di·men·sion (dĭ-mĕnshən, dī-)
1. A measure of spatial extent, especially width, height, or length.
2. often dimensions Extent or magnitude; scope: a problem of alarming dimensions.
3. Aspect; element: "He's a good newsman, and he has that extra dimension" (William S. Paley).
a. The least number of independent coordinates required to specify uniquely the points in a space.
b. The range of such a coordinate.
5. Physics A physical property, such as mass, distance, time, or a combination thereof, regarded as a fundamental measure of a physical quantity: Velocity has the dimension of distance divided by time.
6. A realm of existence, as in a work of fiction, that is physically separate from another such realm: "Although it tells a grounded, political story free from aliens and alternate dimensions, the film remains packed to the brim with iconic ... characters." (Conner Schwerdtfeger).
tr.v. di·men·sioned, di·men·sion·ing, di·men·sions
1. To cut or shape to specified dimensions.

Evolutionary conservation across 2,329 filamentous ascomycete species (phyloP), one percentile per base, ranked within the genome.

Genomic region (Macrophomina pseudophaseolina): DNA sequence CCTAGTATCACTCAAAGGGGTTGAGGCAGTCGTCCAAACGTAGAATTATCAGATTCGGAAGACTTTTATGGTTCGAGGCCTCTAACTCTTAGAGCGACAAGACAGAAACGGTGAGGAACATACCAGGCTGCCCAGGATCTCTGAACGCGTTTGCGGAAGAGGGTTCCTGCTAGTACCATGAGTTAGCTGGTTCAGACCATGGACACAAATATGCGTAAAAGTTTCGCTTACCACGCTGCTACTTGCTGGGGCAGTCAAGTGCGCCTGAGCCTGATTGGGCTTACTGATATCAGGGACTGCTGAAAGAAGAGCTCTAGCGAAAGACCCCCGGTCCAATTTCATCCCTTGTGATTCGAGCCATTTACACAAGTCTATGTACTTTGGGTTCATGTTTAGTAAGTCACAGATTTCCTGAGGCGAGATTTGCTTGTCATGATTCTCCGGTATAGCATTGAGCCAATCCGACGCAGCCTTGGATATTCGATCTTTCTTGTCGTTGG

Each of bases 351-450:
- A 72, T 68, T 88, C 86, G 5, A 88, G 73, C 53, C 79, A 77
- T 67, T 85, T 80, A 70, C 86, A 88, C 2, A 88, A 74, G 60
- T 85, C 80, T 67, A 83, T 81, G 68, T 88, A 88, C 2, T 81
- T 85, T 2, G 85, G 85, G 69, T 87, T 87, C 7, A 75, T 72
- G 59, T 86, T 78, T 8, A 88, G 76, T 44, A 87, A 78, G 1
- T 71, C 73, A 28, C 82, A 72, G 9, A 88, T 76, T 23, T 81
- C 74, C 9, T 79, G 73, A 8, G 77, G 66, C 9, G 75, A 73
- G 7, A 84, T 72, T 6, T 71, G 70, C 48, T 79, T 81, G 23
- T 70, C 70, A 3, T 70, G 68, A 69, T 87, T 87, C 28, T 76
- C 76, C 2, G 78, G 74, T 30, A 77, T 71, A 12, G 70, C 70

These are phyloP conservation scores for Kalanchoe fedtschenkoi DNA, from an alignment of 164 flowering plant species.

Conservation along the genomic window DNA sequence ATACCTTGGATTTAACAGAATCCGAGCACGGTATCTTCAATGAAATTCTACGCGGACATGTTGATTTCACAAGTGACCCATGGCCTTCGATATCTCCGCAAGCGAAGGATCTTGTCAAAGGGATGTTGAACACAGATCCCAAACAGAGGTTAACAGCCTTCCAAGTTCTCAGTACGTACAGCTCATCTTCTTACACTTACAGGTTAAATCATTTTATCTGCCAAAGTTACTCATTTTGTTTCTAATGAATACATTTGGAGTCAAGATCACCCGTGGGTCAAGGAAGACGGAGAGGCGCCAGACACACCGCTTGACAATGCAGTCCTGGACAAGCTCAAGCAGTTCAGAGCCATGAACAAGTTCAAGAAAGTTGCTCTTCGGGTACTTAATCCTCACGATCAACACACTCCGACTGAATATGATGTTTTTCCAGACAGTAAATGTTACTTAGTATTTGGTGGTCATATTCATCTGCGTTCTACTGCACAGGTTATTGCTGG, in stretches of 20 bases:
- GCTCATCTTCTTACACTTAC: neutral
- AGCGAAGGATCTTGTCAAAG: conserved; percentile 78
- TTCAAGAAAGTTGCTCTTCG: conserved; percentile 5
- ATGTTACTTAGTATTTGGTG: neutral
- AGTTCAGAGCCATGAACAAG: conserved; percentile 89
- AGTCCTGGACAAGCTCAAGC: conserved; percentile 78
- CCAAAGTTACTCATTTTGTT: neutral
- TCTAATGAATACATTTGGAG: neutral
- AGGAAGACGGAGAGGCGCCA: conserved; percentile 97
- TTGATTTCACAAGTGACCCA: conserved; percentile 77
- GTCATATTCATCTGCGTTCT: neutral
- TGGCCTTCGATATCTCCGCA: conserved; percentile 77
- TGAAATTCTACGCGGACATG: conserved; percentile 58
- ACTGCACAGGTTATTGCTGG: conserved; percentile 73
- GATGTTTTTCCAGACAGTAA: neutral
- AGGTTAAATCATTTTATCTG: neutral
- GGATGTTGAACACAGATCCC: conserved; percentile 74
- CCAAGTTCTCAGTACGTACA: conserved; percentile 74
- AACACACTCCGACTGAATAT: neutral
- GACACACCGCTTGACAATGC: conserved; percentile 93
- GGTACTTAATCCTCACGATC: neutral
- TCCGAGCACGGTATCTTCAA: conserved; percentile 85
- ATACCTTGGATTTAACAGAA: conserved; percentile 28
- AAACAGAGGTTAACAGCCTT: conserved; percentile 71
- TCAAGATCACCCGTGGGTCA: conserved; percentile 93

2. To mark with specified dimensions.
[Middle English dimensioun, from Latin dīmēnsiō, dīmēnsiōn-, extent, from dīmēnsus, past participle of dīmētīrī, to measure out : dī-, dis-, dis- + mētīrī, to measure; see mē-2 in the Appendix of Indo-European roots.]
di·men′sion·ali·ty (-shə-nălĭ-tē) n.
The American Heritage® Dictionary of the English Language, Fifth Edition copyright ©2020 by Houghton Mifflin Harcourt Publishing Company. All rights reserved.
Indo-European & Semitic Roots Appendices
Thousands of entries in the dictionary include etymologies that trace their origins back to reconstructed proto-languages. You can obtain more information about these forms in our online appendices:
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